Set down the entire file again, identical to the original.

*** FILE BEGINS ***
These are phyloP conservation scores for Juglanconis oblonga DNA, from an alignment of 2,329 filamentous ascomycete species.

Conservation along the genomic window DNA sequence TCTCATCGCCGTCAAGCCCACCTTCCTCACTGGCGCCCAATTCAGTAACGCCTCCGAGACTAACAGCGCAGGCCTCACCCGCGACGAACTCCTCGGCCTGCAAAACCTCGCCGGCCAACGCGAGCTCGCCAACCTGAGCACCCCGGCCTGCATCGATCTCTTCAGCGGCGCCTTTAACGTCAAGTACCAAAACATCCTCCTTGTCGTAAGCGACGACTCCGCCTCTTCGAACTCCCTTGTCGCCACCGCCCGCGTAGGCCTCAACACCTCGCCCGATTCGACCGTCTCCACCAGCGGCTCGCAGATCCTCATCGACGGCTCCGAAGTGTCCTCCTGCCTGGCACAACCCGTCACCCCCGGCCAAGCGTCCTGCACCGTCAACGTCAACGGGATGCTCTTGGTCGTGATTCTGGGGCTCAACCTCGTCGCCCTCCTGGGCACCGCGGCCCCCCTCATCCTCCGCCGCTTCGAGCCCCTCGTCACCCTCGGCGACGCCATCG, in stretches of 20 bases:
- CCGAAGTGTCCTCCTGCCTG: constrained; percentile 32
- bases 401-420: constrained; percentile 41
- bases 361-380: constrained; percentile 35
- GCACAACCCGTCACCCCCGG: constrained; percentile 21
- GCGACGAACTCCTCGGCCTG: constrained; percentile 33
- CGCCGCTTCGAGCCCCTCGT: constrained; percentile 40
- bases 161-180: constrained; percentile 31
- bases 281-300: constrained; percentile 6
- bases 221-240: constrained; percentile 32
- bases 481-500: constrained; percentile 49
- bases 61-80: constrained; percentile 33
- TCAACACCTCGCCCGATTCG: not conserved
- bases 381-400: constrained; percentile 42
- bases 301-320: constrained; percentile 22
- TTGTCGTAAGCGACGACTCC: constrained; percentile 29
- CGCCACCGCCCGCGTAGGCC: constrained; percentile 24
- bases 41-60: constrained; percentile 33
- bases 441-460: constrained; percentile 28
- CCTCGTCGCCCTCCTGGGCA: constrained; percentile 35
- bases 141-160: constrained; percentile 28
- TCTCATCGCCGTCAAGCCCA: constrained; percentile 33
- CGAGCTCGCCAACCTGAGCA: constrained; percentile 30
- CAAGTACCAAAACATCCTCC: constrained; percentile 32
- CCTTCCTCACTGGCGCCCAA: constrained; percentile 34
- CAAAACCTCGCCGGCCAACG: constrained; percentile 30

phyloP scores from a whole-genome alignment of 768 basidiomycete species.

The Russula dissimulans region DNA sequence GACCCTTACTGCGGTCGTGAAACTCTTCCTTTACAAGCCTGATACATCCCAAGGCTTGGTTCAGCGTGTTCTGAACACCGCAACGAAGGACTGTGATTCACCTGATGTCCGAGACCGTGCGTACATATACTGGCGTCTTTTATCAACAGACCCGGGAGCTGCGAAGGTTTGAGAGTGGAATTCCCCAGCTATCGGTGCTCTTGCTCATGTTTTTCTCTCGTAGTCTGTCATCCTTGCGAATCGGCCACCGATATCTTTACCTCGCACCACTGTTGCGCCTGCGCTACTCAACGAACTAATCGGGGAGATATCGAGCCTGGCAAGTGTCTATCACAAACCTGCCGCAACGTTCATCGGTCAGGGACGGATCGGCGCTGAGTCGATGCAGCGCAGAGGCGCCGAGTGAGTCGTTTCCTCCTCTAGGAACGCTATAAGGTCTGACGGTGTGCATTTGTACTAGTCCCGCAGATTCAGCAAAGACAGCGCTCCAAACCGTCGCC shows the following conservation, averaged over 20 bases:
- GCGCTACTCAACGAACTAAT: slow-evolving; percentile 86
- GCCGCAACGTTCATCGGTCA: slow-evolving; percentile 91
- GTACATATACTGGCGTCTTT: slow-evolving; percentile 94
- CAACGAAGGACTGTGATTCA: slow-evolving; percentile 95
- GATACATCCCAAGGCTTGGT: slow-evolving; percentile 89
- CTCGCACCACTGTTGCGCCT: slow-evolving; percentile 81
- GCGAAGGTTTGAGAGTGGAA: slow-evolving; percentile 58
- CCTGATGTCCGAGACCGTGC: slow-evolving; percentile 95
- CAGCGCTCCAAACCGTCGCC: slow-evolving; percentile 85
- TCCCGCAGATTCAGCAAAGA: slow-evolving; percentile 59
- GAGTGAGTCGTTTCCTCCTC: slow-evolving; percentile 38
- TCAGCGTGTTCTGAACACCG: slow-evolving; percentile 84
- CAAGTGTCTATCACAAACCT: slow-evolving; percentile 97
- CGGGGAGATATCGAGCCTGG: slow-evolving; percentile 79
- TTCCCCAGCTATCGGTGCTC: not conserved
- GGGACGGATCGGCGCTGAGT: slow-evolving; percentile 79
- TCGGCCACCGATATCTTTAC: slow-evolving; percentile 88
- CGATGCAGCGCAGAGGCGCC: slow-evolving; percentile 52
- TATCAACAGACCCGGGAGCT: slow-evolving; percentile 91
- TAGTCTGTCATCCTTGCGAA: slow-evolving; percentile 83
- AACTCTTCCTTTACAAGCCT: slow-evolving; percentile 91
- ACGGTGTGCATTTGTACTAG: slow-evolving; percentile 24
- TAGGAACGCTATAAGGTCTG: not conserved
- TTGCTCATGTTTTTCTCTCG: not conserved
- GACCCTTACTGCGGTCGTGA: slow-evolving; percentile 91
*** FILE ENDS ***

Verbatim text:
These are phyloP conservation scores for Juglanconis oblonga DNA, from an alignment of 2,329 filamentous ascomycete species.

Conservation along the genomic window DNA sequence TCTCATCGCCGTCAAGCCCACCTTCCTCACTGGCGCCCAATTCAGTAACGCCTCCGAGACTAACAGCGCAGGCCTCACCCGCGACGAACTCCTCGGCCTGCAAAACCTCGCCGGCCAACGCGAGCTCGCCAACCTGAGCACCCCGGCCTGCATCGATCTCTTCAGCGGCGCCTTTAACGTCAAGTACCAAAACATCCTCCTTGTCGTAAGCGACGACTCCGCCTCTTCGAACTCCCTTGTCGCCACCGCCCGCGTAGGCCTCAACACCTCGCCCGATTCGACCGTCTCCACCAGCGGCTCGCAGATCCTCATCGACGGCTCCGAAGTGTCCTCCTGCCTGGCACAACCCGTCACCCCCGGCCAAGCGTCCTGCACCGTCAACGTCAACGGGATGCTCTTGGTCGTGATTCTGGGGCTCAACCTCGTCGCCCTCCTGGGCACCGCGGCCCCCCTCATCCTCCGCCGCTTCGAGCCCCTCGTCACCCTCGGCGACGCCATCG, in stretches of 20 bases:
- CCGAAGTGTCCTCCTGCCTG: constrained; percentile 32
- bases 401-420: constrained; percentile 41
- bases 361-380: constrained; percentile 35
- GCACAACCCGTCACCCCCGG: constrained; percentile 21
- GCGACGAACTCCTCGGCCTG: constrained; percentile 33
- CGCCGCTTCGAGCCCCTCGT: constrained; percentile 40
- bases 161-180: constrained; percentile 31
- bases 281-300: constrained; percentile 6
- bases 221-240: constrained; percentile 32
- bases 481-500: constrained; percentile 49
- bases 61-80: constrained; percentile 33
- TCAACACCTCGCCCGATTCG: not conserved
- bases 381-400: constrained; percentile 42
- bases 301-320: constrained; percentile 22
- TTGTCGTAAGCGACGACTCC: constrained; percentile 29
- CGCCACCGCCCGCGTAGGCC: constrained; percentile 24
- bases 41-60: constrained; percentile 33
- bases 441-460: constrained; percentile 28
- CCTCGTCGCCCTCCTGGGCA: constrained; percentile 35
- bases 141-160: constrained; percentile 28
- TCTCATCGCCGTCAAGCCCA: constrained; percentile 33
- CGAGCTCGCCAACCTGAGCA: constrained; percentile 30
- CAAGTACCAAAACATCCTCC: constrained; percentile 32
- CCTTCCTCACTGGCGCCCAA: constrained; percentile 34
- CAAAACCTCGCCGGCCAACG: constrained; percentile 30

phyloP scores from a whole-genome alignment of 768 basidiomycete species.

The Russula dissimulans region DNA sequence GACCCTTACTGCGGTCGTGAAACTCTTCCTTTACAAGCCTGATACATCCCAAGGCTTGGTTCAGCGTGTTCTGAACACCGCAACGAAGGACTGTGATTCACCTGATGTCCGAGACCGTGCGTACATATACTGGCGTCTTTTATCAACAGACCCGGGAGCTGCGAAGGTTTGAGAGTGGAATTCCCCAGCTATCGGTGCTCTTGCTCATGTTTTTCTCTCGTAGTCTGTCATCCTTGCGAATCGGCCACCGATATCTTTACCTCGCACCACTGTTGCGCCTGCGCTACTCAACGAACTAATCGGGGAGATATCGAGCCTGGCAAGTGTCTATCACAAACCTGCCGCAACGTTCATCGGTCAGGGACGGATCGGCGCTGAGTCGATGCAGCGCAGAGGCGCCGAGTGAGTCGTTTCCTCCTCTAGGAACGCTATAAGGTCTGACGGTGTGCATTTGTACTAGTCCCGCAGATTCAGCAAAGACAGCGCTCCAAACCGTCGCC shows the following conservation, averaged over 20 bases:
- GCGCTACTCAACGAACTAAT: slow-evolving; percentile 86
- GCCGCAACGTTCATCGGTCA: slow-evolving; percentile 91
- GTACATATACTGGCGTCTTT: slow-evolving; percentile 94
- CAACGAAGGACTGTGATTCA: slow-evolving; percentile 95
- GATACATCCCAAGGCTTGGT: slow-evolving; percentile 89
- CTCGCACCACTGTTGCGCCT: slow-evolving; percentile 81
- GCGAAGGTTTGAGAGTGGAA: slow-evolving; percentile 58
- CCTGATGTCCGAGACCGTGC: slow-evolving; percentile 95
- CAGCGCTCCAAACCGTCGCC: slow-evolving; percentile 85
- TCCCGCAGATTCAGCAAAGA: slow-evolving; percentile 59
- GAGTGAGTCGTTTCCTCCTC: slow-evolving; percentile 38
- TCAGCGTGTTCTGAACACCG: slow-evolving; percentile 84
- CAAGTGTCTATCACAAACCT: slow-evolving; percentile 97
- CGGGGAGATATCGAGCCTGG: slow-evolving; percentile 79
- TTCCCCAGCTATCGGTGCTC: not conserved
- GGGACGGATCGGCGCTGAGT: slow-evolving; percentile 79
- TCGGCCACCGATATCTTTAC: slow-evolving; percentile 88
- CGATGCAGCGCAGAGGCGCC: slow-evolving; percentile 52
- TATCAACAGACCCGGGAGCT: slow-evolving; percentile 91
- TAGTCTGTCATCCTTGCGAA: slow-evolving; percentile 83
- AACTCTTCCTTTACAAGCCT: slow-evolving; percentile 91
- ACGGTGTGCATTTGTACTAG: slow-evolving; percentile 24
- TAGGAACGCTATAAGGTCTG: not conserved
- TTGCTCATGTTTTTCTCTCG: not conserved
- GACCCTTACTGCGGTCGTGA: slow-evolving; percentile 91